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Friday, July 20, 2018

Technology pushing the barriers in sport

Technological advancement in sporting equipment has raised questions of fairness time and again.

Written by Shahid Judge | Published: March 24, 2017 11:44:58 am

In early March, Nike unveiled the prototype shoe to be used in their ‘Breaking2’ project. The mission was to create a shoe that would help runners complete a marathon — 42.195 km — inside two hours. But the IAAF has raised fears that the shoe may provide an unfair advantage. SHAHID JUDGE looks at other cases in sport, where technological advancement in equipment came under the scanner or raised questions of fairness.


Nike’s Breaking2 shoe prototype. (Source: Nike)

What is it?

The product is the customised version of the shoe — developed to break the two-hour marathon mark — used by the top three finishers in the men’s marathon at the Rio Olympics.

How it helps?
The shoe has a carbon fibre plate, similar to another shoe Nike produces. But additionally, it includes a thick lightweight midsole that is designed to return 13 percent more energy than regular shoes. The overall design and technology saves four percent of energy.

Why is it under scanner?
According to the IAAF’s Rule 143, all equipment “must not be constructed so as to give an athlete any unfair additional assistance, including by the incorporation of any technology which will give the wearer any unfair advantage.” The IAAF is expected to give its decision by the end of the month.


Full body swimsuits were unveiled before the 2008 Beijing Olympics. (Source: AP File)

What is it?
A full-body swimsuit that was introduced by Speedo shortly before the 2008 Beijing Olympics.

How did it help?
During the development phase, Speedo used NASA’s wind tunnel testing facilities and fluid flow analysis software to design the suits. It proved to be so effective, that 23 of the 25 world records set at Beijing, and 33 of the 36 medals won, were by athletes (including Michael Phelps) wearing the suit.

Why was it banned?
The LZR Racer’s design compressed the athlete’s body and trapped air to provide buoyancy, also decreasing drag to increase speed. Critics dubbed the suit ‘technological doping’ or ‘Spanx on Steroids.’ The International Swimming Federation was alarmed by the sudden surge of world records and banned the body suits in 2010.


What was it?
Legendary Scottish cyclist Graeme Obree designed and built a bicycle for the One Hour Record, using parts from a washing machine.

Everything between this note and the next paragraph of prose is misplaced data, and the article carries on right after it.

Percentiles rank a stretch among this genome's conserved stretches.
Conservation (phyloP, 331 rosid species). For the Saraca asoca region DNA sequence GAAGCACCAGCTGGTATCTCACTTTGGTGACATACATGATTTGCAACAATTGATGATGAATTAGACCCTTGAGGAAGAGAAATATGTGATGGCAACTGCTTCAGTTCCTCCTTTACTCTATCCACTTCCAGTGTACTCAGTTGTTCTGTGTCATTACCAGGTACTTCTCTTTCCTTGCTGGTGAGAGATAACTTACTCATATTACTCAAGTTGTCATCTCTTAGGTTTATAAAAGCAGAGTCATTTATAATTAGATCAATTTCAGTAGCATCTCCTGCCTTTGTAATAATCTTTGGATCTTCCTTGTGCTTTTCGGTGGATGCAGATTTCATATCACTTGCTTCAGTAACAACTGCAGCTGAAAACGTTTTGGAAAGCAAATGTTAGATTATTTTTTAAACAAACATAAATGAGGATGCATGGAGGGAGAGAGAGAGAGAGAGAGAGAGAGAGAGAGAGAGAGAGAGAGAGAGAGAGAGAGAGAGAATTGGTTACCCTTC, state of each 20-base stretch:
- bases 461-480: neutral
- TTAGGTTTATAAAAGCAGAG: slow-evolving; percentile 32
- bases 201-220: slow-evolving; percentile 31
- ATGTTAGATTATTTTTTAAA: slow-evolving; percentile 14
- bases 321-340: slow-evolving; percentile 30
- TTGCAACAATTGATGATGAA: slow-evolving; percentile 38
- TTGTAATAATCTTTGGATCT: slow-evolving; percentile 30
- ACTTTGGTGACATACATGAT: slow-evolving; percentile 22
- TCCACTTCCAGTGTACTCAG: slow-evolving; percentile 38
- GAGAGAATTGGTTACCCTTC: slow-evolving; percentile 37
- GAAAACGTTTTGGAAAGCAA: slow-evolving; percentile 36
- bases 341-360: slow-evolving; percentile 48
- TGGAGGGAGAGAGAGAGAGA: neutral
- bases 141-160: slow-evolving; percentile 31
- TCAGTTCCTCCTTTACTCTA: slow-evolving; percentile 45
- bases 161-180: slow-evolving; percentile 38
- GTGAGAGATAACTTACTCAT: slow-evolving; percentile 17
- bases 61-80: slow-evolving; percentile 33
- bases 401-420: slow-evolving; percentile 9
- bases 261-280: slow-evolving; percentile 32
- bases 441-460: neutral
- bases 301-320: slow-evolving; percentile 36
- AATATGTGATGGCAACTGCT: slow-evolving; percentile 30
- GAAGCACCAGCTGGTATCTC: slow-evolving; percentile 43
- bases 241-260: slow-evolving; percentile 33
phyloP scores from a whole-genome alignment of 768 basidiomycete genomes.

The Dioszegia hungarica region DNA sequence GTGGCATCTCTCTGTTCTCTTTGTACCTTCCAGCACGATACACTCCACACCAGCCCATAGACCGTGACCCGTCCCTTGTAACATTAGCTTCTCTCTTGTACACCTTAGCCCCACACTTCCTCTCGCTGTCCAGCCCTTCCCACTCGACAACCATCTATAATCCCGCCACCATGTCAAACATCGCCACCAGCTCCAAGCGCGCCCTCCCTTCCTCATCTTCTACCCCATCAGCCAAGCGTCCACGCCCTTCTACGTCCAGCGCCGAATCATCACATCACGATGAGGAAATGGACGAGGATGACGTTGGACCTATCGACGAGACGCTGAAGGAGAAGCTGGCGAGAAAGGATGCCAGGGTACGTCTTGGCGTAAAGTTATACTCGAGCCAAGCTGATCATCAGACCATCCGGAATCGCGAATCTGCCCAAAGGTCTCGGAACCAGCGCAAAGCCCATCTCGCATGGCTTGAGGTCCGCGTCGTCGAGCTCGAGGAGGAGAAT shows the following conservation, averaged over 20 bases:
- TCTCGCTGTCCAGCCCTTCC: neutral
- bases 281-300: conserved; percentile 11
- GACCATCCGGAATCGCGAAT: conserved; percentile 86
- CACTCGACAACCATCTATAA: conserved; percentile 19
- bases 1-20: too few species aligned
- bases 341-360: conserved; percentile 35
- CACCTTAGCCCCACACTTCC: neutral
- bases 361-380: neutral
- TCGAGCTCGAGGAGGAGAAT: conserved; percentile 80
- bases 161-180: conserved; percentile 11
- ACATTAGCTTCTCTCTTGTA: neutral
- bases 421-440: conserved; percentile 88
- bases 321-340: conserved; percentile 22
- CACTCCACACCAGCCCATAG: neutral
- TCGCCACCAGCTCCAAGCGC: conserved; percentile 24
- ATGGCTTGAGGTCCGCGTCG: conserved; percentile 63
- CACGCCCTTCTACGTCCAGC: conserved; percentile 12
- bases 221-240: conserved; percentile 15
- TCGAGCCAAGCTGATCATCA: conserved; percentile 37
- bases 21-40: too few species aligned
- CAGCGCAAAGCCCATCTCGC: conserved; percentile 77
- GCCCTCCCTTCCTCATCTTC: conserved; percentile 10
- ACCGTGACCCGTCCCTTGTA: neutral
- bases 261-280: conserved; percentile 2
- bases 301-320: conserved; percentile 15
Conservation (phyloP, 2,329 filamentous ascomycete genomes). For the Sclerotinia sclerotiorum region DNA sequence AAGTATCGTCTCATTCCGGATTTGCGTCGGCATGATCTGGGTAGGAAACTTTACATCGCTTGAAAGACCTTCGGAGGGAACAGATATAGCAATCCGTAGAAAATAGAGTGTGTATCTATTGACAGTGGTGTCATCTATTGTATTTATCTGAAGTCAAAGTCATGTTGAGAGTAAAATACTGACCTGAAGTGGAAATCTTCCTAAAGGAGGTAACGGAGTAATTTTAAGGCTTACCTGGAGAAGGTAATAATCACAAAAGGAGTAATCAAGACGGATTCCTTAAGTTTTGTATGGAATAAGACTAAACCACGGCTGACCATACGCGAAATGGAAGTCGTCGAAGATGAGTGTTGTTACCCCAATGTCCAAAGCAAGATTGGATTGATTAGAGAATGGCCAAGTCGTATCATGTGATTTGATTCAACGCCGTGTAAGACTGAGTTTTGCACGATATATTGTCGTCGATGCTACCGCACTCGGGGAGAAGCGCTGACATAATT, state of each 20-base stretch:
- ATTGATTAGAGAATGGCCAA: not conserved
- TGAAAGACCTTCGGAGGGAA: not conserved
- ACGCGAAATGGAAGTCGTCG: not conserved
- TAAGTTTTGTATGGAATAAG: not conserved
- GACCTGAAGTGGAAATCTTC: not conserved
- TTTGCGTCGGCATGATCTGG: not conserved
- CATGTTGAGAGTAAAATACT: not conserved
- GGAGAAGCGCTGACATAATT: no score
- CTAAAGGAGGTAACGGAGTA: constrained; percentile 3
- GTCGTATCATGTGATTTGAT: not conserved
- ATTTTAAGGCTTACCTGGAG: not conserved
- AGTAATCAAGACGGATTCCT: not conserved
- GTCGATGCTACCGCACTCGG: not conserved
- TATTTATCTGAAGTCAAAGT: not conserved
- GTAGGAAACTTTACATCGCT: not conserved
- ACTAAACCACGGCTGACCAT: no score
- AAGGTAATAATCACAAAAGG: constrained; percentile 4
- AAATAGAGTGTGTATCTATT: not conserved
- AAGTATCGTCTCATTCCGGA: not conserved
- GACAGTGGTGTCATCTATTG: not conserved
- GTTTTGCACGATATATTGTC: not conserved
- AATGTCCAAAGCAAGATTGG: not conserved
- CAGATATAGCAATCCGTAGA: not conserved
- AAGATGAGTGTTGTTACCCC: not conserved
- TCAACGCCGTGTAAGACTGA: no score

How did it help?
Obree turned the handlebars around, designing the bike with a ‘tuck’ position, similar to what skiers use. It gave him more aerodynamic support and more room to push by generating strength from his thighs. The Flying Scotsman used Old Faithful to break the World Hour Record in 1993 (51.596 km) and again in 1995 (52.713 km). Representing Great Britain at the World Championships, he twice won gold in the 4000m Pursuit event in 1993 and 1995.

Why was it banned?
The world body for cycling first banned his riding position, after growing concerns about customised bicycles improving track records. Obree developed another riding position, ‘Superman,’ which allowed him to fully extend his arms in front of him. That too was banned.


What was it?
Essentially, a double-strung tennis racquet invented in 1971 by German horticulturalist Werner Fischer.

How did it help?
The double-strung system allowed the strings to shift when the ball was struck, producing extra topspin without much effort.

Why was it banned?
The International Tennis Federation banned the ‘Spaghetti’ stringing system in 1978 after a number of lower-ranked players used it to pull off upsets against the game’s top names. Mike Fishbach toppled two-time Grand Slam winner Stan Smith in the second round of the 1977 US Open. Former world number 1 Ilie Nastase used one such racquet to end Guillermo Vilas’ run of 46 straight victories.


What is it?
Grooves cut into the faces of clubs with lofts greater than or equal to 25 degrees.

How did it help?
The increased spin greatly reduced the difficulty of certain shots, particularly from the rough.

Why was it banned?
Sharper, deeper grooves in irons produced so much spin that players could hit into the rough and still control iron shots to the green. It did not penalise wayward shots and in reaching the decision in 2010, rule-makers feared that over-reliance on technology, and not skill, could determine results.


Lim Sze Choong of Malaysia invented the racket in early 1990’s.

What is it?
A regular table tennis racquet which has an oblique handle – resembling the grip of a pistol – rather than the conventional straight handle. Its inventor Lim Sze Choong of Malaysia filed for patenting rights in 1992, which was granted in 2007.

How does it help?
Given the shape of the handle, an athlete doesn’t need to extensively bend the wrist while playing a shot, compared to standard designs. It makes for more comfortable gripping since it reduces stress on the wrist, and can extend reach by roughly 5 cm.

Is it being questioned?
According to Lim, the design does not break any of the rules regarding racquets set by the International Table Tennis Federation. So far, Lim’s patenting rights extend to over 160 countries.

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